Learning from experience: the lessons of Collins
27 Jan 2015|

KockumsLate last year Benjamin Schreer speculated on what 2015 might hold for the Australia–Japan security relationship. One of the issues he identified as being important in its development was that of potential cooperation on Australia’s future submarine program, observing in passing that any negotiations at the working level were likely to be ‘cumbersome and frustrating for both sides’.

It should be neither surprising nor exceptional if he’s proved right. Acquisition of defence materiel is nearly always challenging and complex. The degree of complexity tends to increase with acquisition from foreign countries with which Australian government instrumentalities have had little ongoing interaction.

Acquiring a major defence platform from Japan would be unique in the experience of Australia as a purchaser and Japan as a supplier. If adopted, this option would mirror the selection of the Swedish-designed Collins class as the RAN’s submarine choice as, at the time, Sweden was considered an unlikely source of major ADF materiel.

Swedish participation in what was to become the Collins class was seen as problematic, in part because Sweden’s policy of armed neutrality placed that country outside the scope of Australia’s security arrangements. That raised questions about safeguarding technological data and how the program’s development might complicate relations with Australia’s security partners. A particular problem was thought to be the attitude of the US to the incorporation of American technology into a Swedish design.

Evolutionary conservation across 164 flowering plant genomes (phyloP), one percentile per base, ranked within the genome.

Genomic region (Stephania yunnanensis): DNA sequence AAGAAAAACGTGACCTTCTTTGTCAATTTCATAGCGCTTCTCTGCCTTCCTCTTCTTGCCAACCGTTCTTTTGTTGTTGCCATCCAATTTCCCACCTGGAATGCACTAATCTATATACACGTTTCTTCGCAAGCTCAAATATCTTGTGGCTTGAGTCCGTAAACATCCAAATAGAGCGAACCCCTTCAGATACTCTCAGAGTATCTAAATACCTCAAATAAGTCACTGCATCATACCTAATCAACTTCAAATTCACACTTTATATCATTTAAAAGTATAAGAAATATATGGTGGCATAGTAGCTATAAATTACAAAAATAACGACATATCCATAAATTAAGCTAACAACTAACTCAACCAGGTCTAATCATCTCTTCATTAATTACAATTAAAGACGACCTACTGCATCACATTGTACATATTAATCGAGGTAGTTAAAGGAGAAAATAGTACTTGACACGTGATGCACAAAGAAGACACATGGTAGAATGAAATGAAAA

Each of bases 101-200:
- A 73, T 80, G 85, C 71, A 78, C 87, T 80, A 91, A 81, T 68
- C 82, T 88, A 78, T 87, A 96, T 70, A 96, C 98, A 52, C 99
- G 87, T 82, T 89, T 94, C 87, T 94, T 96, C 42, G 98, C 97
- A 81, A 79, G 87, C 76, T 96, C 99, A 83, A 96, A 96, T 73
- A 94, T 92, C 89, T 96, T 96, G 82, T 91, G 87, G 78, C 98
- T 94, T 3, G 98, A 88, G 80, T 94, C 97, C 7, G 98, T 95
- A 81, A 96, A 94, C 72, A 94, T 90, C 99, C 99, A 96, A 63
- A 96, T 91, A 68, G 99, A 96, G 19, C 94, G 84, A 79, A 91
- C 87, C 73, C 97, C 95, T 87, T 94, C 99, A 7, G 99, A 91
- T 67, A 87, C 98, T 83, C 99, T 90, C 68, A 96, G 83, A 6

In the event, those concerns had little substance. In the normal course of the Collins program, protocols were developed to isolate country-specific data to appropriate subcontractors. Furthermore, for decades before there had been extensive Soviet underwater naval incursions into Swedish waters. Mutual interest spurred the development of what became standing biannual meetings between the senior management of Kockums, the Swedish submarine designer and builder, and the USN submarine community. At times when the arrangements for managing the flow of technological data became stressed, the relationship between the submarine designer and the owner and/or sponsor of much of the technology, the US Navy, served to facilitate a solution.

Australia had imported Swedish defence materiel before the Collins program but it’d been a less than happy experience, after Sweden embargoed the delivery of ammunition for the Carl Gustav infantry assault weapon once Australian forces deployed it in Vietnam. Over subsequent years, Swedish politics had to grapple with a growing dilemma at the heart of its national security policy. The Swedish tradition of armed neutrality was becoming prohibitively expensive; some of its costs could be defrayed by selling Swedish designed military equipment but how far should the Swedish interpretation of ‘neutrality’ be relaxed to gain the confidence of potential purchasers?